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Mercy Helps Nurses Make Healthy Choices

Adult obesity is a growing problem in the United States, verified in a recent report by the Centers for Disease Control. In the findings, the CDC said three of the four states where Sisters of Mercy Health System serves rank in the top nine nationwide for highest adult obesity rates. According to the report, Arkansas, Missouri and Oklahoma have a prevalence of obesity equal to or greater than 30 percent, with Kansas fairing only slightly better.

The CDC findings, coupled with the self-reported problems of employees, has prompted Mercy to promote stronger, healthier lifestyles for its more than 36,000 employees through an initiative called “Healthification.” The goal is to support employees in living a well-balanced life, which includes nutrition, physical activity, emotional and spiritual well-being, and smoking cessation.

Mercy is a self-insured organization and conducts health risk-assessment surveys of its co-workers, according to Susan Smith, RN, BSN, Mercy family case manager in Oklahoma City.

Fresh fruits and vegetables, juices and popcorn encourage Mercy diners to grab a healthy snack.

“It was self reported that most of the co-workers identified themselves as having poor eating habits. Mercy decided it was a moral imperative to commit to help our co-workers and started at the top,” Smith said.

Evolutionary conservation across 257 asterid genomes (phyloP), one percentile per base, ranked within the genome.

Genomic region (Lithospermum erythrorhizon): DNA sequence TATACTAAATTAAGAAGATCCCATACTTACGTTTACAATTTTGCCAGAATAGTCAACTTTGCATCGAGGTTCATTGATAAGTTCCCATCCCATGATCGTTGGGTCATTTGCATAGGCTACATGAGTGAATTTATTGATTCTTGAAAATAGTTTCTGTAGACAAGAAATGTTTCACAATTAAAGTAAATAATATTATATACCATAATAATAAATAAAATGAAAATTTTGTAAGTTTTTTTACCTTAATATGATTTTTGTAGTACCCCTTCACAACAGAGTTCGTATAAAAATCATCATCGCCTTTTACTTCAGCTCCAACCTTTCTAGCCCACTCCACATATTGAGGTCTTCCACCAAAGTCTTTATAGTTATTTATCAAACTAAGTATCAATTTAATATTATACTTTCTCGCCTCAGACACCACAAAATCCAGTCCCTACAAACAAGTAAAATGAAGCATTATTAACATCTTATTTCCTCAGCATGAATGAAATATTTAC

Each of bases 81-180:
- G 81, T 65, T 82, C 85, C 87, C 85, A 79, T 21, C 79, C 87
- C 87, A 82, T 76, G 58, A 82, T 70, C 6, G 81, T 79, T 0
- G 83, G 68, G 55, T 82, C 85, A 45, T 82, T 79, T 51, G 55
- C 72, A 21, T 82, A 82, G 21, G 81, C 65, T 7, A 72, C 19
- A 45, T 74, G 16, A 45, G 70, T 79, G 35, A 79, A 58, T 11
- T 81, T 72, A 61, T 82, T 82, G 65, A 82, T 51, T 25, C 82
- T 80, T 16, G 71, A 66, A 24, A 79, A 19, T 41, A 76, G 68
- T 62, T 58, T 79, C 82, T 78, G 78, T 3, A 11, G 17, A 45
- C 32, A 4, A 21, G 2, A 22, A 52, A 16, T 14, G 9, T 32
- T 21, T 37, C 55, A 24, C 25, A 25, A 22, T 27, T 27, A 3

Mercy teamed with NuVal, a nutrition scoring system that evaluates the nutritional value of various foods with a score of 1 to 100, Smith said. NuVal was developed by an independent team of nutrition and medical experts affiliated with Yale University School of Medicine. The team worked for two years and established a patent-pending algorithm which converts complex nutritional information into a single, easy-to-use score. More than 30 nutrients and nutrition factors go into the score. The higher the score, the more nutritious.

The system will help co-workers, patients and families determine the nutritional value of food purchased in cafeterias throughout Mercy.

“Change is always difficult, but we have removed the donuts from the cafeteria and candy items. We’re going to slowly remove things,” Smith said.

Another example of changes in the cafeteria is the “Grill Special,” which used to consist of a hamburger, drink and fries. Now the fries are gone and have been replaced with a salad. Smith says fries still can be ordered, but it will cost more.


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By | 2020-04-15T13:18:16-04:00 March 7th, 2011|Categories: Greater Chicago, Regional|0 Comments

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